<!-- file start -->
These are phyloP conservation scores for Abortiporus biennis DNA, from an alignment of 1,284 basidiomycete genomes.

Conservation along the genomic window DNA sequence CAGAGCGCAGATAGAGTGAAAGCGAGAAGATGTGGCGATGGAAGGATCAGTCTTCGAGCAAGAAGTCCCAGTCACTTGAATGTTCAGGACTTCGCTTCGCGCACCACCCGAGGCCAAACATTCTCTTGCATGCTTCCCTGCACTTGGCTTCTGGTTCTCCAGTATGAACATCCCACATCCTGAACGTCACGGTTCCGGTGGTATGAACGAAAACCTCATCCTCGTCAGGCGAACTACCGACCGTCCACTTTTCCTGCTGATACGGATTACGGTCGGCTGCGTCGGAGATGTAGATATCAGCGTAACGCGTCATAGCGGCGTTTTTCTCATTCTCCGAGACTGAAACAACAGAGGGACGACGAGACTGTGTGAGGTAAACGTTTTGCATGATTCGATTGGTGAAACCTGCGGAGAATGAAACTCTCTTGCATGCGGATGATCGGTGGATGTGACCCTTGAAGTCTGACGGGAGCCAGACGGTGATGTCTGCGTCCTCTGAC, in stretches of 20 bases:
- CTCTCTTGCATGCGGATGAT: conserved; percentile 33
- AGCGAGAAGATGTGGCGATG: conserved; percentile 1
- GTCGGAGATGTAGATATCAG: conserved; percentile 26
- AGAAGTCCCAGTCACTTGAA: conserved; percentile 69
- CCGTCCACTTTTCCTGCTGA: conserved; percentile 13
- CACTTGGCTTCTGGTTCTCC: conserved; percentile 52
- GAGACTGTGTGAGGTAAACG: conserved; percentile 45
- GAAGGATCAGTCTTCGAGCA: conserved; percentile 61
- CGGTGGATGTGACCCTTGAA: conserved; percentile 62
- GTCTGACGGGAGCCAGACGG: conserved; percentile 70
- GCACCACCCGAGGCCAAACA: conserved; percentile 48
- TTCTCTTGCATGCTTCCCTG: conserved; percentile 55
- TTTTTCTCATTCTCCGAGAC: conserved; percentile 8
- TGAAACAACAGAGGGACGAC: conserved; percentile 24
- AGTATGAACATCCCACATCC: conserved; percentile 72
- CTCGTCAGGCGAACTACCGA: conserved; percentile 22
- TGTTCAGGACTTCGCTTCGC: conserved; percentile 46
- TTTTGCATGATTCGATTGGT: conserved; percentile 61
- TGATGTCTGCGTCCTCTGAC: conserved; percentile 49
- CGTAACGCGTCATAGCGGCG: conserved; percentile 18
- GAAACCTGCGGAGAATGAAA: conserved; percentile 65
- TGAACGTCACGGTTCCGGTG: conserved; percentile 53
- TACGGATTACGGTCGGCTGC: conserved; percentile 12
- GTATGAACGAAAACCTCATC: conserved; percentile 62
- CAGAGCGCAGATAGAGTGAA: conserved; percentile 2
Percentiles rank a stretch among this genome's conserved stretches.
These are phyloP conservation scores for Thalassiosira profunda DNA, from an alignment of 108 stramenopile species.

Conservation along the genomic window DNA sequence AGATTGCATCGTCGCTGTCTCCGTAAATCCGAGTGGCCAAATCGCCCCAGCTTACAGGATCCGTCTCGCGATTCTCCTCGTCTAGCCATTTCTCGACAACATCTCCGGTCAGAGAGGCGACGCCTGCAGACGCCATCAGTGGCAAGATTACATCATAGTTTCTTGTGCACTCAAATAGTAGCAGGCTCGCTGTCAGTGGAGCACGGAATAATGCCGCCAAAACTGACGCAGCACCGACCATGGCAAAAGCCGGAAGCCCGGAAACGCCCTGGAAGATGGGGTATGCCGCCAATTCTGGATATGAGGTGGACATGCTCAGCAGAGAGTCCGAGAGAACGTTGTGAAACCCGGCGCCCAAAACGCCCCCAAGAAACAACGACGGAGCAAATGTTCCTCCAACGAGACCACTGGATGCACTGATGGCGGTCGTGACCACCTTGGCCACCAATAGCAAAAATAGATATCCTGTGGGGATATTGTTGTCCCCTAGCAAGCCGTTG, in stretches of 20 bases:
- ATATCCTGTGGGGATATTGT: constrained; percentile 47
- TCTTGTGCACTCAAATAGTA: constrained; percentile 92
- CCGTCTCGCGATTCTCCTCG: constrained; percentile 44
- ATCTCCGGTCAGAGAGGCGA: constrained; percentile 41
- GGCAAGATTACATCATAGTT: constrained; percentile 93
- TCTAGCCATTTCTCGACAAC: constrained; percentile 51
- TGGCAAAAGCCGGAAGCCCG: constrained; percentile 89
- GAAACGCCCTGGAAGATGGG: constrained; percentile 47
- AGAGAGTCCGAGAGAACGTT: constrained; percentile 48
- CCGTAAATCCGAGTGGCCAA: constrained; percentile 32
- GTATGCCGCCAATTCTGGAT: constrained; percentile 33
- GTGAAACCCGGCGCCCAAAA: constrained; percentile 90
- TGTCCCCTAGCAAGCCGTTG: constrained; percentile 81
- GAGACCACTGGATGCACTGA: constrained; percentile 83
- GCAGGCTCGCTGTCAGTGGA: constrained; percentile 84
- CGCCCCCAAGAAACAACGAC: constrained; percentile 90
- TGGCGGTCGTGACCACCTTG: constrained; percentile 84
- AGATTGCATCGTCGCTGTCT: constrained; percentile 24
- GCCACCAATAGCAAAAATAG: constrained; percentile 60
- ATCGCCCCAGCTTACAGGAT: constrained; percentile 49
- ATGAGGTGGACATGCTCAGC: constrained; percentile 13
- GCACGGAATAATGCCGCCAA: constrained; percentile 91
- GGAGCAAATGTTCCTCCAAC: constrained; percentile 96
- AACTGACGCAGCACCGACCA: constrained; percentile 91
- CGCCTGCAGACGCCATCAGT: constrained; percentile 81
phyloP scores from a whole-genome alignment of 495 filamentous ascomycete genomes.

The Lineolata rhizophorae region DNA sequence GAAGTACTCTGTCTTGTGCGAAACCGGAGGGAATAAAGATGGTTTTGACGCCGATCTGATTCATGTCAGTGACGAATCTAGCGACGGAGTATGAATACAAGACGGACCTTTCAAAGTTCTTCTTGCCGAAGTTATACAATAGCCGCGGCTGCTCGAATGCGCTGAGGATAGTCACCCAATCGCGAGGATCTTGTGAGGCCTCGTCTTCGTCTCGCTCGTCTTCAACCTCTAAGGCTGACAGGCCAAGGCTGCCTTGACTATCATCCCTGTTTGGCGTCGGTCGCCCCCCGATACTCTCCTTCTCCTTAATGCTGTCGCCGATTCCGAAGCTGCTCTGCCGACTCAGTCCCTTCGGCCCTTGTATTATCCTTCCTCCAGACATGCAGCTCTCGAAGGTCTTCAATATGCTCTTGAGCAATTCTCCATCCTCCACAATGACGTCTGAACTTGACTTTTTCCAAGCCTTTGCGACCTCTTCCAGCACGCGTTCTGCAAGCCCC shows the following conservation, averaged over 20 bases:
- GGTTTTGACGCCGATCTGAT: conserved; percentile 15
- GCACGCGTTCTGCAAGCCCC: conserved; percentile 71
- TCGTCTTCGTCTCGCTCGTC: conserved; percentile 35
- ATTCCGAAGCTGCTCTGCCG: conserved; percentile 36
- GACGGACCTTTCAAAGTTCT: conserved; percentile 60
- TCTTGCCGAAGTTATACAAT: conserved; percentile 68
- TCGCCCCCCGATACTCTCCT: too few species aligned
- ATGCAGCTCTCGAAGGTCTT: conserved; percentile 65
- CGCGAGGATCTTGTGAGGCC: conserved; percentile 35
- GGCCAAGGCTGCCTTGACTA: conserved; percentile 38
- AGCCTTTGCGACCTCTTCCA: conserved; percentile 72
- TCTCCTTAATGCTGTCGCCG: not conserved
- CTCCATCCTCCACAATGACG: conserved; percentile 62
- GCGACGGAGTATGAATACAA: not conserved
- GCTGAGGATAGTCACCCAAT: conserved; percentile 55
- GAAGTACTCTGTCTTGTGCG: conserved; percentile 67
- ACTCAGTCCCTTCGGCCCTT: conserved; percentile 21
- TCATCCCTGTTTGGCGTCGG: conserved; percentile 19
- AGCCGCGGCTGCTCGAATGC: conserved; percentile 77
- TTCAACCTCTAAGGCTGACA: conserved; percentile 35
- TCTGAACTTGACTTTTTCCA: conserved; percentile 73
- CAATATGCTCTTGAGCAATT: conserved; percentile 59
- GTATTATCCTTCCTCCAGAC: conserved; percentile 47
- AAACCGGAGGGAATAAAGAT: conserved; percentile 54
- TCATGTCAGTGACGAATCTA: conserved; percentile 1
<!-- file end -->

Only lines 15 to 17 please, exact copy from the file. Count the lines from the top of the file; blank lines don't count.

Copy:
- TTTTTCTCATTCTCCGAGAC: conserved; percentile 8
- TGAAACAACAGAGGGACGAC: conserved; percentile 24
- AGTATGAACATCCCACATCC: conserved; percentile 72